Calgary woman who stole from children’s charity fund loses appeal

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A Calgary woman who stole more than $450,000 destined for children’s charities is headed to jail after losing an appeal of her 2022 fraud conviction.

Nicole Kathleen Mann argued the trial judge unfairly required her to prove her innocence, failed to consider her testimony that evidence was planted and didn’t scrutinize management of the charity account the money was drawn from, among other claims.

The three-member appeals panel rejected Mann’s arguments, finding her evidence was unreliable and contradictory.

“The ability to deceive is an essential trait of those who engage in major frauds. The plausibility of their evidence will often be the decisive factor,” the justices wrote in their unanimous decision.

“In this case, the trial judge found that although the appellant’s evidence was well told, it was unreliable and completely implausible. There is nothing unreasonable or contradictory about that conclusion.”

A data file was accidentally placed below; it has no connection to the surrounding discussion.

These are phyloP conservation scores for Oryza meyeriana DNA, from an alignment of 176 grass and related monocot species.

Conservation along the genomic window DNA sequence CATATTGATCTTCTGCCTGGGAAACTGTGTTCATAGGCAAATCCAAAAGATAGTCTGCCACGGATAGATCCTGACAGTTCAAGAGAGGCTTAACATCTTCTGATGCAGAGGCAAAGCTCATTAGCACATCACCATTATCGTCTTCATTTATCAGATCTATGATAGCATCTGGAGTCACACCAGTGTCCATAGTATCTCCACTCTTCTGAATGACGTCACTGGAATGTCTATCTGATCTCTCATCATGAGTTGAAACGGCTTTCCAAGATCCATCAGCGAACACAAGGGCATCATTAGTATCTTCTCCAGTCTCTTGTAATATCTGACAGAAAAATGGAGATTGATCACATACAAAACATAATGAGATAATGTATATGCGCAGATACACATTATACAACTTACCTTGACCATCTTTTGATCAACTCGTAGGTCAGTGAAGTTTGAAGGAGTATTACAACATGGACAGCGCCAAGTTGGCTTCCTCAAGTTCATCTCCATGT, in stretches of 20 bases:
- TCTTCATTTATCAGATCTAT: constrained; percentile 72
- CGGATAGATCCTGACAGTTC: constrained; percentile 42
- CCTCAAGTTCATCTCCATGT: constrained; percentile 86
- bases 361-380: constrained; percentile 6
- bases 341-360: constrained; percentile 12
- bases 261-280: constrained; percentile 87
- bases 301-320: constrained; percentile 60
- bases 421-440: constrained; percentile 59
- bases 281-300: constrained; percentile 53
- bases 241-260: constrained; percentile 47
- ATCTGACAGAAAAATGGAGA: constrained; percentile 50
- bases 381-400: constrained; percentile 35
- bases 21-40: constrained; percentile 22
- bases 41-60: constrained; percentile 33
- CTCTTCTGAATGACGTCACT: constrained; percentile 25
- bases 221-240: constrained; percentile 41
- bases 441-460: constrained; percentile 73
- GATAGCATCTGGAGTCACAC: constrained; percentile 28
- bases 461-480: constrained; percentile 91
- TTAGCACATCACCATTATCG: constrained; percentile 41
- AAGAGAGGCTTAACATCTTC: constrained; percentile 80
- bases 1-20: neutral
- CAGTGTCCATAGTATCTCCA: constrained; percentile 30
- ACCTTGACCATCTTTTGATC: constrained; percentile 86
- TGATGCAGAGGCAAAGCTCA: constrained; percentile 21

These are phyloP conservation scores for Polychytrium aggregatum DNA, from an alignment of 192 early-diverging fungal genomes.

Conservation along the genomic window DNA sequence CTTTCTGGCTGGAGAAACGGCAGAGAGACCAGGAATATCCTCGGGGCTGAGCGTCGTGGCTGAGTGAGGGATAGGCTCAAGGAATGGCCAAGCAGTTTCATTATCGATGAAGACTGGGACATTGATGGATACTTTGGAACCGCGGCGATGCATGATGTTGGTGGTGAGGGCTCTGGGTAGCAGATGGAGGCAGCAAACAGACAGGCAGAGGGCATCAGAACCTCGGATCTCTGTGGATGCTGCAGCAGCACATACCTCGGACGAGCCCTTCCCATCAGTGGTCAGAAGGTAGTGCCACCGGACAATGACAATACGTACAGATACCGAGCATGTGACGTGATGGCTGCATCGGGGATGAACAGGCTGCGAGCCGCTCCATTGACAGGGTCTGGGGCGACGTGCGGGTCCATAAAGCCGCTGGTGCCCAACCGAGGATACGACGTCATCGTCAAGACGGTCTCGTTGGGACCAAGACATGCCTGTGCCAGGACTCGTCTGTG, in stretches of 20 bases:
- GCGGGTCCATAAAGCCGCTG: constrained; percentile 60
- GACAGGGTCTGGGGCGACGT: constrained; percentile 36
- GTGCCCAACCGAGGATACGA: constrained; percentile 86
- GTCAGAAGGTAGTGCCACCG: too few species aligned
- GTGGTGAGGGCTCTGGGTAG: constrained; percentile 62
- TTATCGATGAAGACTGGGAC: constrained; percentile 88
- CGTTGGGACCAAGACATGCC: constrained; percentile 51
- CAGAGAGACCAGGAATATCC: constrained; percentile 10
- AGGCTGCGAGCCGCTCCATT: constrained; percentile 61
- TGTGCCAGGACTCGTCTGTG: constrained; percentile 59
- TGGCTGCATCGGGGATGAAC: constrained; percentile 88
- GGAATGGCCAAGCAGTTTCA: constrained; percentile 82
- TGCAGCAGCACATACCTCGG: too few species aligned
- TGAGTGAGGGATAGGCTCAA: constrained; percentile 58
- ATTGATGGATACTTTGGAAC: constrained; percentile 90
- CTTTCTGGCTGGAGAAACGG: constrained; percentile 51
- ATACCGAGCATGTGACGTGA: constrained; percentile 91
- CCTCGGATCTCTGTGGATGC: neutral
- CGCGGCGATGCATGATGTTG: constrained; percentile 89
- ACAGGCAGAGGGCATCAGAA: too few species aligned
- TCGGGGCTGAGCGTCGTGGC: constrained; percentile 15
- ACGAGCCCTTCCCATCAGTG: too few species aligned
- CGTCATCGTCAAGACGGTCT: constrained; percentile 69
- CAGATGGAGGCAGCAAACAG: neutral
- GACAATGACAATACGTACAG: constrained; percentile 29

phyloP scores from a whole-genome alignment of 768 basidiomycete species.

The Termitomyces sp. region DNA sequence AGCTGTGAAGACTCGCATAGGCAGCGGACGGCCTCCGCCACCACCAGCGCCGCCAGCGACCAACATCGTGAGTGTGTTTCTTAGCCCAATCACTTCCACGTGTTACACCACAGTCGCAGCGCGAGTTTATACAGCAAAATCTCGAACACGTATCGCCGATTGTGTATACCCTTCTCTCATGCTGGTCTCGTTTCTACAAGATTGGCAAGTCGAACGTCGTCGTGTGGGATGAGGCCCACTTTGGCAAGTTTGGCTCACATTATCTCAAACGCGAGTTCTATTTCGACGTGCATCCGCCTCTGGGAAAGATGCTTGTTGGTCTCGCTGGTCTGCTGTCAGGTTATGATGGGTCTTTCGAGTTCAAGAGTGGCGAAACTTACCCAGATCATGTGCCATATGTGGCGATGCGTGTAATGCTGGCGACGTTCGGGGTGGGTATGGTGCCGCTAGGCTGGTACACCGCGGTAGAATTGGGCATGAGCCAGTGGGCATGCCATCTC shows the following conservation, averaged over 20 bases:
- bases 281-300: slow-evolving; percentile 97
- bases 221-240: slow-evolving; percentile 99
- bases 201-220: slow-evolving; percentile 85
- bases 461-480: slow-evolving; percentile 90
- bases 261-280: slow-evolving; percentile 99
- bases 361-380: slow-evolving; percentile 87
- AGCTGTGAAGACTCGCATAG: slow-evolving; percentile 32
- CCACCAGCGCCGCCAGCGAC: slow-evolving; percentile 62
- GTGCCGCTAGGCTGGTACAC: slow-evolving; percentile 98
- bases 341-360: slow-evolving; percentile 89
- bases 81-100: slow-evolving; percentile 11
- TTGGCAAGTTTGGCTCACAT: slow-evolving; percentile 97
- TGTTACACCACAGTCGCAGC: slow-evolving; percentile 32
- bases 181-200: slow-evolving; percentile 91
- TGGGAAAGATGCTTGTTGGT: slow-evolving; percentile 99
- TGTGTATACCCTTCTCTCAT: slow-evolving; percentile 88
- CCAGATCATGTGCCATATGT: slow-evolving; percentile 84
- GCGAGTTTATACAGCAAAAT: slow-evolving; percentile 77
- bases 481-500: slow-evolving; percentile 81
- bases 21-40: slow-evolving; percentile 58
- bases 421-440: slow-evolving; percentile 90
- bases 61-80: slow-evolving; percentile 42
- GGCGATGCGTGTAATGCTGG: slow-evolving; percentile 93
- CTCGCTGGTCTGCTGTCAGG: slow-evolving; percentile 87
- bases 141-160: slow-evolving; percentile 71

Mann was working as an operations manager at commercial real estate firm Colliers when she became treasurer of the Colliers Cares Foundation, a separate, charitable arm of the company.

She was sentenced to a 3 1/2-year prison term after being found guilty of theft over $5,000, fraud over $5,000 and money laundering.

The theft was uncovered following Mann’s termination in December 2017, when two employees found more than $4,000 in cash and cheques written to Mann from the foundation’s account in her desk drawer. Also discovered were blank cheques with an executive’s forged signature and practice signatures.

An audit determined 89 cheques totalling more than $450,000 made out to Mann had been cashed by her between 2013-17.

At trial, Mann — who did not have any signing authority with the company — said the money was paid by a Colliers executive to buy her silence over four incidents of sexual assault she claimed occurred at Colliers social events.

Mann’s sentence includes an additional three years if she fails to pay back the $456,685 she stole within five years.

This article was originally sourced from www.CalgaryHerald.com